“As a first-generation student, I attended community college begrudgingly. My friends were away at universities, and I was at home with parents who did not support college. Finances were a constant struggle. In my sophomore year, I was hospitalized for three weeks and feared I would not finish college. A department chair ensured that my instructors and employer supported me to completion. I was blessed to be enrolled in this community college where student success was the priority. I became grateful for this experience, completing my A.S., B.S., M.S. and eventually an Ed.D., culminating in a community college presidency.”
– Dr. Cathy Kemper-Pelle, Coach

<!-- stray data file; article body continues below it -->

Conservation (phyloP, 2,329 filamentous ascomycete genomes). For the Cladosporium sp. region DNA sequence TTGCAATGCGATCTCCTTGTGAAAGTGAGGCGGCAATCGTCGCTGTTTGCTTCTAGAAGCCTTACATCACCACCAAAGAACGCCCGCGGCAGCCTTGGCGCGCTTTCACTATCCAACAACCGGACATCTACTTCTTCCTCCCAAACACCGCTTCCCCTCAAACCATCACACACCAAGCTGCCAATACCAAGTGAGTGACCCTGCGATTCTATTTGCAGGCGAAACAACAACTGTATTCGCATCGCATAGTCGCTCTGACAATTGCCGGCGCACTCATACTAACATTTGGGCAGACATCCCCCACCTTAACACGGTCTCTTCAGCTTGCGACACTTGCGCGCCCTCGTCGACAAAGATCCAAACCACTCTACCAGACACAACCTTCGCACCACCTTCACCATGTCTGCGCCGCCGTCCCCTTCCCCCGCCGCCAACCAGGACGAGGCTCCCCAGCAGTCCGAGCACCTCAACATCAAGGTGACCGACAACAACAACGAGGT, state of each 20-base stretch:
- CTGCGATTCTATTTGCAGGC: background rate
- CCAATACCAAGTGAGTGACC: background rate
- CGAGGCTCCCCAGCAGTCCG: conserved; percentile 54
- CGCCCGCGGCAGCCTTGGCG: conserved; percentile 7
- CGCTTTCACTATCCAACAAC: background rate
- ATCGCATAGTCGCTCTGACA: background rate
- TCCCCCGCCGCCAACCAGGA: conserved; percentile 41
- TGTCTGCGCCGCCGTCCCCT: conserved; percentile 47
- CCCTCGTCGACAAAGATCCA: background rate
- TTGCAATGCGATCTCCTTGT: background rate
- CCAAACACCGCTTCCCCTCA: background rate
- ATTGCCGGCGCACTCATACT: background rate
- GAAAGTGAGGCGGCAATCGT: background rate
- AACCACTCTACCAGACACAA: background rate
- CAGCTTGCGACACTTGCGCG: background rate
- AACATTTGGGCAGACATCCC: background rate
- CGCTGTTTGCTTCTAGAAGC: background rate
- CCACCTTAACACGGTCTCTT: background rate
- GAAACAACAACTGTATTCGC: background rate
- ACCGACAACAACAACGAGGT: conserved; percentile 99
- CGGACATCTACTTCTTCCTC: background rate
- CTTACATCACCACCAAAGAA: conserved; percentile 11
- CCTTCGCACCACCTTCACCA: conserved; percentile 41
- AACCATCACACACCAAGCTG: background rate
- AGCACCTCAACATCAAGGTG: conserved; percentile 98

“My grandmother frequently stated that if you work hard and get an education, ‘No one can take that away from you.’ As a young person, I pondered what she meant by that statement but thought of her words often as I was pursuing a college degree. She supported my tenacity to attend college and to be the first in our family to earn a college degree. I value the generational impact as a first-generation college student since my daughters knew that earning a degree could lead to career opportunities and my college experiences helped pave the way for their future success.”
– Bobbie Frye, Associate Director of Research & Assessment
“I didn’t know if I was ‘college material’ or not. That first semester I felt a tremendous pressure. There was no such thing as student support services. But because I lived in a dorm on campus, I was able to find two sophomores who seemed to welcome the opportunity to review the precalculus course that they had passed the previous year. After 60 years I still remember their names. I learned to look for help when I needed help and to provide help whenever I could. I try to pass this along to today’s first generation in college and others.”
– Dr. John Brockman, Coach